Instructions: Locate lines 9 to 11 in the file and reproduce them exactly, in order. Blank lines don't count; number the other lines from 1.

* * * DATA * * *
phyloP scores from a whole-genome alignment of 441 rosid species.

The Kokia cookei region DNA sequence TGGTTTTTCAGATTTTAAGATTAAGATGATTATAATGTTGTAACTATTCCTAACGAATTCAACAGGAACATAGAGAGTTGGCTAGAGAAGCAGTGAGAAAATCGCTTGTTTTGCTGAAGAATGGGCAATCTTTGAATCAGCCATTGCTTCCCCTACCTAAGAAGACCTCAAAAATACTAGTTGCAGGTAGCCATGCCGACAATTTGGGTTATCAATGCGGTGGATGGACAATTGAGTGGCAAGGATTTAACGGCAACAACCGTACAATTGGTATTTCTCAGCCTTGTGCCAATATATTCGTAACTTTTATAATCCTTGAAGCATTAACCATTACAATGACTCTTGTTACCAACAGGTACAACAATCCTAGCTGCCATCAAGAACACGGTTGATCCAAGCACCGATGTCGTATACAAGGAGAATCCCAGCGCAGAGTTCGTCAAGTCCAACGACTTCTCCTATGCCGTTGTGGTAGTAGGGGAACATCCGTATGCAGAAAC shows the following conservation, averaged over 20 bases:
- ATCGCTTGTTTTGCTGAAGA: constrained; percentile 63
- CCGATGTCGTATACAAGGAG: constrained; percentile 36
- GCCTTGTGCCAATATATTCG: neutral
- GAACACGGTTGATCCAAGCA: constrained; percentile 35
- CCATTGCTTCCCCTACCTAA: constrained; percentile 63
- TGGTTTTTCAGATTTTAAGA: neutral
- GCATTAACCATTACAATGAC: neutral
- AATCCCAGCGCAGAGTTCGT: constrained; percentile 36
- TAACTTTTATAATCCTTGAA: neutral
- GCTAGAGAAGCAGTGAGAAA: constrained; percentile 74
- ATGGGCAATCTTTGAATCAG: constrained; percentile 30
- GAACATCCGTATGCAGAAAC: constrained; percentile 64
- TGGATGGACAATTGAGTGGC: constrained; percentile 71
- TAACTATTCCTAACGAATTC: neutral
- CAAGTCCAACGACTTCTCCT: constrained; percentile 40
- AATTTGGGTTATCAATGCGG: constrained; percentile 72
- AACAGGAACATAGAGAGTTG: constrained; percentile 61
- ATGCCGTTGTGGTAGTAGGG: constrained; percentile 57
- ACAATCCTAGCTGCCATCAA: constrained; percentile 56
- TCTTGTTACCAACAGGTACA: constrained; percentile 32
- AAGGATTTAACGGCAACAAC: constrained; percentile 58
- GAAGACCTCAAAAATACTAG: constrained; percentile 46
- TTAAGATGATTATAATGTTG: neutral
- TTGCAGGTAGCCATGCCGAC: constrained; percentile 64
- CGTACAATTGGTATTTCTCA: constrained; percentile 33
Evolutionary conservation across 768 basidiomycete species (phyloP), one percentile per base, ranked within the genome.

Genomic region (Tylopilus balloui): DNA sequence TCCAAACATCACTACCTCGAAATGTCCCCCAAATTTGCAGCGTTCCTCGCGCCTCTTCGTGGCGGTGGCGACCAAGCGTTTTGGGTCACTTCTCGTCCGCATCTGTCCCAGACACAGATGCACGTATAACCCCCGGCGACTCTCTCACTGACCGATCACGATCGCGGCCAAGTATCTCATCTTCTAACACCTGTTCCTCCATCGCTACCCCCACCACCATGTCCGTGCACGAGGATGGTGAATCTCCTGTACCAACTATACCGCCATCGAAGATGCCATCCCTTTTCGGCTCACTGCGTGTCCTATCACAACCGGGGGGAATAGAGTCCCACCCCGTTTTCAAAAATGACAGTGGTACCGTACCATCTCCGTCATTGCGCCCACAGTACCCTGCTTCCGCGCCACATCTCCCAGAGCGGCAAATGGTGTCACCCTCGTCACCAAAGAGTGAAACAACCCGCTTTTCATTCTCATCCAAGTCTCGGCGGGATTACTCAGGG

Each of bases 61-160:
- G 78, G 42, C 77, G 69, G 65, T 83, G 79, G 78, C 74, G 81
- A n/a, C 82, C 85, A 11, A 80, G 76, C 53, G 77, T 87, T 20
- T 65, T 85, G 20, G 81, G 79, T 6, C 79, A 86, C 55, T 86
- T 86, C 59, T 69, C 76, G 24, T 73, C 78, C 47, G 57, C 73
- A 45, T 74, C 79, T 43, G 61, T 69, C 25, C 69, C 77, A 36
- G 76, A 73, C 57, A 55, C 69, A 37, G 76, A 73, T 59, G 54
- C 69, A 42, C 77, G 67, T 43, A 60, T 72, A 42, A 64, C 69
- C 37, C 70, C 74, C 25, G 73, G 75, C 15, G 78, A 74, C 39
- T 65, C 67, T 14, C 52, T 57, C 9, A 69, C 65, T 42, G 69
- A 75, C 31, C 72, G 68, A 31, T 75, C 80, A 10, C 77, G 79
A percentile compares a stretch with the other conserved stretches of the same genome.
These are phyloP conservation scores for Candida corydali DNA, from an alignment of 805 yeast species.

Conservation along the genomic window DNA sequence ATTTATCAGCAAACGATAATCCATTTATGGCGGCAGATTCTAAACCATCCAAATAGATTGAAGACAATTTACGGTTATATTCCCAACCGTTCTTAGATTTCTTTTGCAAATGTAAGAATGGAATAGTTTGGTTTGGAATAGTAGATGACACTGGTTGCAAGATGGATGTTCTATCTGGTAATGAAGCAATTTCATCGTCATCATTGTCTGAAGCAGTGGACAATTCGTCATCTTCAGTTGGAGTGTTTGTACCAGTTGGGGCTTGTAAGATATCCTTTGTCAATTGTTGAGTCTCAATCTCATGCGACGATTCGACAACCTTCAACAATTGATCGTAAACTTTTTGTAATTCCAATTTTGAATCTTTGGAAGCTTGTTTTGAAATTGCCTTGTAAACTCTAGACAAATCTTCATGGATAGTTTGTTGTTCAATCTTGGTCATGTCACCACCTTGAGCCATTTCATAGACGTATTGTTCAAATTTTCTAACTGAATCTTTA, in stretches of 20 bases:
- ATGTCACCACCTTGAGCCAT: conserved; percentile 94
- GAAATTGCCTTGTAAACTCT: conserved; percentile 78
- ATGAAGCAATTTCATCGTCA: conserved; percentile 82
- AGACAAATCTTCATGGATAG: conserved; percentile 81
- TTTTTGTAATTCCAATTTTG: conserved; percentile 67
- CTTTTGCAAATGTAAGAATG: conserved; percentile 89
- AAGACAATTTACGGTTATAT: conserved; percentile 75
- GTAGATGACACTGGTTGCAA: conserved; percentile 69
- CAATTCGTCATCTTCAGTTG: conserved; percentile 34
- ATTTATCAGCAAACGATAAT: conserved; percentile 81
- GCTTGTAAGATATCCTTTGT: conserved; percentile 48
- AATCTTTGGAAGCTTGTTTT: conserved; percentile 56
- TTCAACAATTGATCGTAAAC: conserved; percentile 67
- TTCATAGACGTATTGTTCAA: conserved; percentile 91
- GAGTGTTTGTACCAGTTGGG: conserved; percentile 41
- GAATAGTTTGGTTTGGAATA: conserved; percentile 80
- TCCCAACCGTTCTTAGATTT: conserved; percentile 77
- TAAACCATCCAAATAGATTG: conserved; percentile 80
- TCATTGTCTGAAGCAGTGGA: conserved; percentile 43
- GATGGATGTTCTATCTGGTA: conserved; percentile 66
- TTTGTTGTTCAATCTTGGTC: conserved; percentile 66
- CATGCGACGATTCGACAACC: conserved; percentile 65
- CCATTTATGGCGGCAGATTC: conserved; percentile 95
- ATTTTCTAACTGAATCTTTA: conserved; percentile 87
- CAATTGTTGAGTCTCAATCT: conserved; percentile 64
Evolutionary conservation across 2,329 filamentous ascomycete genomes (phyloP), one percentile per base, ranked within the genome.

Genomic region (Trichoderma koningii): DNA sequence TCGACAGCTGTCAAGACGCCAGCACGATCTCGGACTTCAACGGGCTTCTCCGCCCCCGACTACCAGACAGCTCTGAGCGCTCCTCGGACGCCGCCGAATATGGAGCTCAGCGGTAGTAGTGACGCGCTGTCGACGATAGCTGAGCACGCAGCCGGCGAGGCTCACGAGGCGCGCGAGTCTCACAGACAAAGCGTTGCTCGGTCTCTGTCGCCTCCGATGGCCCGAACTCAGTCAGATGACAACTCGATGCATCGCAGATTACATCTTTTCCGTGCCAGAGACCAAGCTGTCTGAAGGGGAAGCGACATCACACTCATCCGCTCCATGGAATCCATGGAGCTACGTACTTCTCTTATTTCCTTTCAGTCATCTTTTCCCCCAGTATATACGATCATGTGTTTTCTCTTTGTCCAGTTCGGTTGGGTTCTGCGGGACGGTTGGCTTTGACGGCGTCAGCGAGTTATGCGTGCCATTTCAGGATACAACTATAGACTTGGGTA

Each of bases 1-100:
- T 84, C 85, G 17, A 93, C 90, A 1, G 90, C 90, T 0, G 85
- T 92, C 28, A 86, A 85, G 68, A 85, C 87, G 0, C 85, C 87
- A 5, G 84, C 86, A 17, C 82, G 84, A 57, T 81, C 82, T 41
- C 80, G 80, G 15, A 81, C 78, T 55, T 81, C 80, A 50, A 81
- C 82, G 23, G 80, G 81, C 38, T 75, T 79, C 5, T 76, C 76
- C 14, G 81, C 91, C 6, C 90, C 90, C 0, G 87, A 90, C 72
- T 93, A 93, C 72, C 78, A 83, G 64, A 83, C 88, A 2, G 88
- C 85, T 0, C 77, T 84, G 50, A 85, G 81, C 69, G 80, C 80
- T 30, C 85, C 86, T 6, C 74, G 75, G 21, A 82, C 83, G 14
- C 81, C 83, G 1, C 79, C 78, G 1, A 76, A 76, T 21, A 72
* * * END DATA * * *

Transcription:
- GCATTAACCATTACAATGAC: neutral
- AATCCCAGCGCAGAGTTCGT: constrained; percentile 36
- TAACTTTTATAATCCTTGAA: neutral